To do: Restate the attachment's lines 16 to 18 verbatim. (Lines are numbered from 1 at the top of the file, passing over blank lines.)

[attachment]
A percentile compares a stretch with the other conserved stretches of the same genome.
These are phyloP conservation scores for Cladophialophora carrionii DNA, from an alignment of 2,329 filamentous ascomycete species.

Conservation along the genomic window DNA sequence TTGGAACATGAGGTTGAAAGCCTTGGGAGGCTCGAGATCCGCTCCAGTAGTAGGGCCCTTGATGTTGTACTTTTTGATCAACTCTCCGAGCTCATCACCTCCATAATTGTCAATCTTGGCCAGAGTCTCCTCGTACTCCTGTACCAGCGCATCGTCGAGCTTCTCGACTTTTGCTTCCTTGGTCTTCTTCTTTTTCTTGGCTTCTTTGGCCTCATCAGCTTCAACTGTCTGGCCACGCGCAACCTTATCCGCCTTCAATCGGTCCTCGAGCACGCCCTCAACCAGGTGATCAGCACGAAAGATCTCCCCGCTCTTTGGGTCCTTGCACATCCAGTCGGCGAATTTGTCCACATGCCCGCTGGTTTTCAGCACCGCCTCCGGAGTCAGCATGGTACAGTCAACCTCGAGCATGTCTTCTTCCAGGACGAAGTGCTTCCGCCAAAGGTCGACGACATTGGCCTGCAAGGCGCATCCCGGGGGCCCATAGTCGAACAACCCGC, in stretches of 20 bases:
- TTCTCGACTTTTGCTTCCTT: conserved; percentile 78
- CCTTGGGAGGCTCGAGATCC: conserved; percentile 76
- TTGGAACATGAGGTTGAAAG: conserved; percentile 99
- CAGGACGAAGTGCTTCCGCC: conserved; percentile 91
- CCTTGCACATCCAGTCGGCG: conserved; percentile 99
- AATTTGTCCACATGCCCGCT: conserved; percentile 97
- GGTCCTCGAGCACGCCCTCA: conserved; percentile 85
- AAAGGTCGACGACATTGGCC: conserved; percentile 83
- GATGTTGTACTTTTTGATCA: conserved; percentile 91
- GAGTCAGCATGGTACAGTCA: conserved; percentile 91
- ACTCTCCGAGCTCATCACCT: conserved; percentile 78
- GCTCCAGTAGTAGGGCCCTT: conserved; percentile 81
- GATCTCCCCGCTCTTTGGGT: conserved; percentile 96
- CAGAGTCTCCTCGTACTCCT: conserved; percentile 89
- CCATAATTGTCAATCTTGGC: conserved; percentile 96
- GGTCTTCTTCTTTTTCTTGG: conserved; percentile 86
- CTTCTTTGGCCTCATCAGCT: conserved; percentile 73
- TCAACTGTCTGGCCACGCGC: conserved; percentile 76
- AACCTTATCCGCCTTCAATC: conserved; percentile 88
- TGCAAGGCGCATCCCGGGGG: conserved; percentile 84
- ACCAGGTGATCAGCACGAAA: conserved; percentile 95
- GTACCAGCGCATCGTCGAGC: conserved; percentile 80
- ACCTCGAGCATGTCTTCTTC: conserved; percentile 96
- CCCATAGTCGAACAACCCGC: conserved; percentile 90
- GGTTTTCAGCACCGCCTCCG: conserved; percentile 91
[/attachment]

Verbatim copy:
- GATCTCCCCGCTCTTTGGGT: conserved; percentile 96
- CAGAGTCTCCTCGTACTCCT: conserved; percentile 89
- CCATAATTGTCAATCTTGGC: conserved; percentile 96